Recipes

Soft-Boiled Eggs with Za’atar and Avocado

20th March 2015

Interview: Killian Fox
Photographs: Yousef Eldin

“I eat soft-boiled eggs at least once or twice a week. At Le Bal we serve them with a sort of gentleman’s relish1 but at home we often have them with za’atar, sliced avocados and sourdough bread with good butter. Soft-boiled eggs are really easy but it’s important to get all the little details right.”
Alice Quillet, chef, Paris

Note:

Alice made her bread using a Chad Robertson recipe which is too long and detailed to reproduce here. You’ll find it in Robertson’s baking bible Tartine Bread.

Serves 4

INGREDIENTS

4 medium organic free-range eggs
Za’atar herb mix
Extra virgin olive oil
2 avocados, sliced
Togarashi spice mix (or chilli flakes)
A loaf of sourdough bread

METHOD

Bring a pan of water to a hard boil2. Put the eggs in gently so they don’t knock off the pan or each other – often I’ll rest them on a big serving spoon to hold them in place. Boil them without reducing the heat for 4½ minutes: that’s how long it takes if your eggs are medium-large.

Meanwhile, add a few glugs of olive oil to the za’atar to turn it into a thick dressing. Slice the avocado thinly and sprinkle with togarashi. Slice the bread, which should be served cold3 – personally I prefer bread when it’s a day old.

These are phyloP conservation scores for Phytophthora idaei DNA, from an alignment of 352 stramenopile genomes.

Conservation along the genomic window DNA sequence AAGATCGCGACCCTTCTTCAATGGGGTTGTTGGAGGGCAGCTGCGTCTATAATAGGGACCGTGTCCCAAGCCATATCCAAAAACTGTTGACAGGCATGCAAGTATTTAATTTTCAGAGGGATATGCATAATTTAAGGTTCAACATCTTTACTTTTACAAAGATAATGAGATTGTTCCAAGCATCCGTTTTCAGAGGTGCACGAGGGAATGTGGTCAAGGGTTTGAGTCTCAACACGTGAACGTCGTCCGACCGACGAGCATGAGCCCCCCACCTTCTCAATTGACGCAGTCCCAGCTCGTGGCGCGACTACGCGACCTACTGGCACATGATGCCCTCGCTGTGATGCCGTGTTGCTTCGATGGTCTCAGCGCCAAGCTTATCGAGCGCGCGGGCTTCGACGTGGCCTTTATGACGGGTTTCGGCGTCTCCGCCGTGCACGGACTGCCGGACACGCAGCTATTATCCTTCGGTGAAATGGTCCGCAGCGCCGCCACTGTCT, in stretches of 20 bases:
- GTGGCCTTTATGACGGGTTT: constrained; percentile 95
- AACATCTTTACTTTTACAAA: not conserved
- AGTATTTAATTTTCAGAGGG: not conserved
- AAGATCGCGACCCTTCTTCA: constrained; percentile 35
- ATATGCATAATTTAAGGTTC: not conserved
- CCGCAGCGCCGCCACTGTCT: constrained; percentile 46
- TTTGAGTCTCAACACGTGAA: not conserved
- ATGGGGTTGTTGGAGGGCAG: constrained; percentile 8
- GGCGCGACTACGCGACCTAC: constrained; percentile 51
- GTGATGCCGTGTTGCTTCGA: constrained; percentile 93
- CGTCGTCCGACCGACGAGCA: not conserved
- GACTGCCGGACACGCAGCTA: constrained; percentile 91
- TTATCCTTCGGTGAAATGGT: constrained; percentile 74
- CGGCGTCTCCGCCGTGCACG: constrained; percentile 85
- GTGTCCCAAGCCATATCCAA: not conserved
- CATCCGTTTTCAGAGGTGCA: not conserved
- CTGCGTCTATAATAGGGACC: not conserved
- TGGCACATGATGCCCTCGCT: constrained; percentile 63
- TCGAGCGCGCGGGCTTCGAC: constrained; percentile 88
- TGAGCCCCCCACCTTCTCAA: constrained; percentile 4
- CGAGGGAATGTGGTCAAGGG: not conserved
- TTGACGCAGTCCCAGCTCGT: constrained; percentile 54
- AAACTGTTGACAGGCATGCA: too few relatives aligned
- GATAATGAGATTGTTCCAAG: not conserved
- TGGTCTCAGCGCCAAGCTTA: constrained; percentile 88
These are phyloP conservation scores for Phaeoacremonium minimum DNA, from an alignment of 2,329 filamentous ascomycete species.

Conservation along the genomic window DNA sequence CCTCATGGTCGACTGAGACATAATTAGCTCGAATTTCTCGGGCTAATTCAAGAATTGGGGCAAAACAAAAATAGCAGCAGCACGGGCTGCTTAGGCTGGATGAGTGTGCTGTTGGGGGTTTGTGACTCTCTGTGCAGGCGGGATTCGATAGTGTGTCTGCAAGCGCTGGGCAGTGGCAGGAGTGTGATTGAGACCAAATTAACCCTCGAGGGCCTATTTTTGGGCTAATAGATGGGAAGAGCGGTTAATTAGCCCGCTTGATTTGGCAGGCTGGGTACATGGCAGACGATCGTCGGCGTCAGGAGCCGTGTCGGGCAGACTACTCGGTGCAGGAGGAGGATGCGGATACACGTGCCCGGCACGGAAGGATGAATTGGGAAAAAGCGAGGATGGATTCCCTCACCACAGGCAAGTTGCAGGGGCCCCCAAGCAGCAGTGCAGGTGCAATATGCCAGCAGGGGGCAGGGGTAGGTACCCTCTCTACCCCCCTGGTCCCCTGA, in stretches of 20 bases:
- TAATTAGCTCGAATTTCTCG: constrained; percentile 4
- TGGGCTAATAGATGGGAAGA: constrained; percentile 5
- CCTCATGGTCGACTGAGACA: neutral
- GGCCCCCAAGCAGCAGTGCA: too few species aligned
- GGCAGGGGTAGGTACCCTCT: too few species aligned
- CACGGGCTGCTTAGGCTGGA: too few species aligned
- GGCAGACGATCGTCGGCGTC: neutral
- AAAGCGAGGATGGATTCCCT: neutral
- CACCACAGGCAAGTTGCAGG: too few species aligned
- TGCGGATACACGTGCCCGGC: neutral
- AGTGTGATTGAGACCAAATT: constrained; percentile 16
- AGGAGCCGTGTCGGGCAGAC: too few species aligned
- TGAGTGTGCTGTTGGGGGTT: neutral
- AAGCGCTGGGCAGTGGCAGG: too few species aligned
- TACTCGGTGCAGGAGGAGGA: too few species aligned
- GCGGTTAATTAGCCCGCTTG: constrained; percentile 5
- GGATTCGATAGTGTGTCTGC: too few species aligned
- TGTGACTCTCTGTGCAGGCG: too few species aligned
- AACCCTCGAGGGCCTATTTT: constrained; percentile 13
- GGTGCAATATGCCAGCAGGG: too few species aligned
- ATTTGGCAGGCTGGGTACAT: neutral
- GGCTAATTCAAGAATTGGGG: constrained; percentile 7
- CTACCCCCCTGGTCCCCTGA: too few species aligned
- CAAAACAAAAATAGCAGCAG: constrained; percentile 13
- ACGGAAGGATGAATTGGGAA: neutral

Serve the eggs in eggcups along with the za’atar, avocado, bread and some good butter4. Other things you might want on the table: a jar of Marmite (because you can’t really have soft-boiled eggs without Marmite) and a pot of freshly brewed coffee.

Anselme brewed his coffee using a Chemex. Watch this short video for exact instructions:

  1. “Anchovies, garlic, bit of Worcester sauce and some oil blitzed up into a paste – it’s really good”
  2. “Martha Stewart puts eggs in a saucepan of cold water, brings it up to a boil and then turns off the heat but I think it’s better to boil the water first”
  3. “There’s still a lot of moisture inside the bread when it comes out of the oven and you want to let it evaporate. I normally don’t eat bread straight away. The flavours develop a bit more after a few days. Bread is a living thing, I hate it when people put their bread in the fridge or wrap it up in clingfilm. It’s meant to evolve. If it’s good bread made with a natural levain, it should last a long time.”

  4. Alice uses Beurre d’Échiré from the west of France

Posted 20th March 2015

In Recipes

 

Interview: Killian Fox
Photographs: Yousef Eldin